Texas troopers to ride some school buses in safety push

Some Texas troopers will give up patrol cars and instead ride school buses in a child safety effort.

The Texas Department of Public Safety says the plan is part of National School Bus Safety Week, which began Monday and runs through Friday.

It's illegal in Texas to pass any school bus that is stopped and operating a visual signal - either flashing red lights or a stop sign. Troopers will be watching for drivers who violate the law, which could lead to fines of up to $1,250.

A DPS statement says troopers in parts of Texas will be riding on or following school buses to catch violators.

Texas troopers, during 2015 and so far in 2016, have issued nearly 1,100 tickets for illegally passing a stopped school bus.

Top tips for school bus safety:
 
  • Walk with your kids to the bus stop and wait with them until it arrives. Tell kids to stand at least three giant steps back from the curb as the bus approaches and board the bus one at a time.
     
  • Teach kids to wait for the bus to come to a complete stop before getting off and never to walk behind the bus.
     
  • If your child needs to cross the street after exiting the bus, he or she should take five giant steps in front of the bus, make eye contact with the bus driver and cross when the driver indicates it's safe. Teach kids to look left, right and left again before crossing the street.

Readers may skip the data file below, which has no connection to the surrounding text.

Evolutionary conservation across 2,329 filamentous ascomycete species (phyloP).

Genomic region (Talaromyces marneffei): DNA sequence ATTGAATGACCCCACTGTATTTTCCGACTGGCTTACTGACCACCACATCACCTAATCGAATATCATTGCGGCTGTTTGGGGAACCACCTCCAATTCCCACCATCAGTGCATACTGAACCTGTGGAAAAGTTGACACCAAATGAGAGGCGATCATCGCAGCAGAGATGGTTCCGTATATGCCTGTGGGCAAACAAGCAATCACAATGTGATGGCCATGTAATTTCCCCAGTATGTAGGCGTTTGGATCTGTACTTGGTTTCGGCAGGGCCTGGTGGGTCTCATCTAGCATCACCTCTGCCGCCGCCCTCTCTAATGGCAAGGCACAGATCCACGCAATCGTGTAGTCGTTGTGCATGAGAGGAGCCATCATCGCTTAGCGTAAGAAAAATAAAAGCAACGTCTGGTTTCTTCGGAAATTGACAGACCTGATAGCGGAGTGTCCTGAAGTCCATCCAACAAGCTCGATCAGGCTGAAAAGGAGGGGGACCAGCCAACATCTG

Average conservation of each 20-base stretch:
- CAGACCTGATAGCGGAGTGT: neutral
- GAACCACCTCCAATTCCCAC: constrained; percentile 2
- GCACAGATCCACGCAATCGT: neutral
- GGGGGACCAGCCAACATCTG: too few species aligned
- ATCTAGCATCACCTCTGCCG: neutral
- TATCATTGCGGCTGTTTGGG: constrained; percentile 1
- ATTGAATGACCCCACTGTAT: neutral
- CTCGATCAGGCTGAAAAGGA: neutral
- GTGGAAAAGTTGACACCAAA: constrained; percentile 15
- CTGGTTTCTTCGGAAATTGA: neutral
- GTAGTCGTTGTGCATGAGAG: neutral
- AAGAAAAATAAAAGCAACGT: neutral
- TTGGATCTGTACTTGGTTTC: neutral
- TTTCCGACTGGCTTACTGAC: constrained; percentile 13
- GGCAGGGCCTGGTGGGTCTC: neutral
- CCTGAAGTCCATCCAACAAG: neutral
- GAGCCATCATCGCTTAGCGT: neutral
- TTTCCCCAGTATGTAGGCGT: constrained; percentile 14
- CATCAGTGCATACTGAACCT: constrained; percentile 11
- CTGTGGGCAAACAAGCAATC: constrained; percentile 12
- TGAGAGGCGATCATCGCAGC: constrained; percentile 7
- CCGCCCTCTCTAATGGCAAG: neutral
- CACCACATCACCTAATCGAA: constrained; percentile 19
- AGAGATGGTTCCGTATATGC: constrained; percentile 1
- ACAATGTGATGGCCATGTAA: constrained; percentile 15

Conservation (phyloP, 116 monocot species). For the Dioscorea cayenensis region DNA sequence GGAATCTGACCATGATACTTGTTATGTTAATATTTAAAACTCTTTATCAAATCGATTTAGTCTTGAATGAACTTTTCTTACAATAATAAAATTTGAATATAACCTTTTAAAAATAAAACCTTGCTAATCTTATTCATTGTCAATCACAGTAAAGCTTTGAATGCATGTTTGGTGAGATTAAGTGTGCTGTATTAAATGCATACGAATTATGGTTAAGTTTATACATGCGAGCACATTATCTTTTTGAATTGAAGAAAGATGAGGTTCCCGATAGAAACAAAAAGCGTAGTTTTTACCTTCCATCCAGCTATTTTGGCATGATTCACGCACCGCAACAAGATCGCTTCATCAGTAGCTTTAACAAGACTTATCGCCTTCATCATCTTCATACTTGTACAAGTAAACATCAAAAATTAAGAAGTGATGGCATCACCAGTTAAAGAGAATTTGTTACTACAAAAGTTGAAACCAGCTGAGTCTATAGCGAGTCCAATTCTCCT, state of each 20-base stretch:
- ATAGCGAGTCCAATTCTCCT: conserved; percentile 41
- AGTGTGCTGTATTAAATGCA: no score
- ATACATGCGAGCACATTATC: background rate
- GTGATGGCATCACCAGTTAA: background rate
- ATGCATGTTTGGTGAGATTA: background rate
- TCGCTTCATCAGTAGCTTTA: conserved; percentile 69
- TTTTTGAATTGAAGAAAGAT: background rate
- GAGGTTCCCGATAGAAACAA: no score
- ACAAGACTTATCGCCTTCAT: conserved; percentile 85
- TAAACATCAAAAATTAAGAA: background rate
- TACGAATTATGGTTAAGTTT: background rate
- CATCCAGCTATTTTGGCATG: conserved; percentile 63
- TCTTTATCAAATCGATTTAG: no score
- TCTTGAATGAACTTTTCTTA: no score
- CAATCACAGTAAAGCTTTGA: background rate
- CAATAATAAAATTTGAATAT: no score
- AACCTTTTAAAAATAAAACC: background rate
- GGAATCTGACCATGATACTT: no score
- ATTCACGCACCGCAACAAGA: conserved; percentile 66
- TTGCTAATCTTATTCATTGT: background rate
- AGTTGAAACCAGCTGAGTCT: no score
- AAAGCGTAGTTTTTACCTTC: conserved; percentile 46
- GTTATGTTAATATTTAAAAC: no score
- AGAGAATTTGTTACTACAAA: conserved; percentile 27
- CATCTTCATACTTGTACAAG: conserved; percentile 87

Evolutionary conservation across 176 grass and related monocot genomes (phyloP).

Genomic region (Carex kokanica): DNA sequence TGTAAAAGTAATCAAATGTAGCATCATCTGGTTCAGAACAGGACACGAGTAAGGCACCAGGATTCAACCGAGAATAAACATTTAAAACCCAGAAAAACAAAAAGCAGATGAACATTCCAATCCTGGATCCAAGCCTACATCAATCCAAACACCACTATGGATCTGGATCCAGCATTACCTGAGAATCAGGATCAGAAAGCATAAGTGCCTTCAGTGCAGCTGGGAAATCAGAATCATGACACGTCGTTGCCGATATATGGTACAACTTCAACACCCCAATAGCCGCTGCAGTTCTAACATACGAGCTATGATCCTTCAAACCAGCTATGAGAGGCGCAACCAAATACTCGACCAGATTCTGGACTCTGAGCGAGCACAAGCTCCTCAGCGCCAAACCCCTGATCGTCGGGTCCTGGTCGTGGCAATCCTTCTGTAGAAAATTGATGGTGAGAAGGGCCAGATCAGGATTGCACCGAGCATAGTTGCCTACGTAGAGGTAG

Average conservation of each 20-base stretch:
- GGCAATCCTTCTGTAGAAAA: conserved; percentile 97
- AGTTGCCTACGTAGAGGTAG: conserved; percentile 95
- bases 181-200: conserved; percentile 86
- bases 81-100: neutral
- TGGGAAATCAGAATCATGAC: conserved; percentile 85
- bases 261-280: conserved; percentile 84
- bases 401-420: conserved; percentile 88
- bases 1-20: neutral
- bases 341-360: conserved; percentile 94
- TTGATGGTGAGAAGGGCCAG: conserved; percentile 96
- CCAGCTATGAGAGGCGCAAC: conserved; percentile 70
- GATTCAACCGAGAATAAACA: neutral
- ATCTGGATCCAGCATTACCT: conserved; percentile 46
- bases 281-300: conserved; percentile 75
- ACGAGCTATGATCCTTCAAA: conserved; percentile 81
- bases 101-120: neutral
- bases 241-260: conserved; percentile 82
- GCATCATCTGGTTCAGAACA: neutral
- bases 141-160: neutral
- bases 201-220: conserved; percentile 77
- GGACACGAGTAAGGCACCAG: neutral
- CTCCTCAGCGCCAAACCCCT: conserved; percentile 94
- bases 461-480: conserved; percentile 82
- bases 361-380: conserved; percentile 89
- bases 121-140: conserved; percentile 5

• Instruct younger kids to use handrails when boarding or exiting the bus. Be careful of straps or drawstrings that could get caught in the door. If your children drop something, they should tell the bus driver and make sure the bus driver is able to see them before they pick it up.
     
  • Drivers should always follow the speed limit and slowdown in school zones and near bus stops. Remember to stay alert and look for kids who may be trying to get to or from the school bus.
     
  • Slow down and stop if you're driving near a school bus that is flashing yellow or red lights. This means the bus is either preparing to stop (yellow) or already stopped (red), and children are getting on or off.
     

Copyright 2016 The Associated Press. All rights reserved. This material may not be published, broadcast, rewritten or redistributed.


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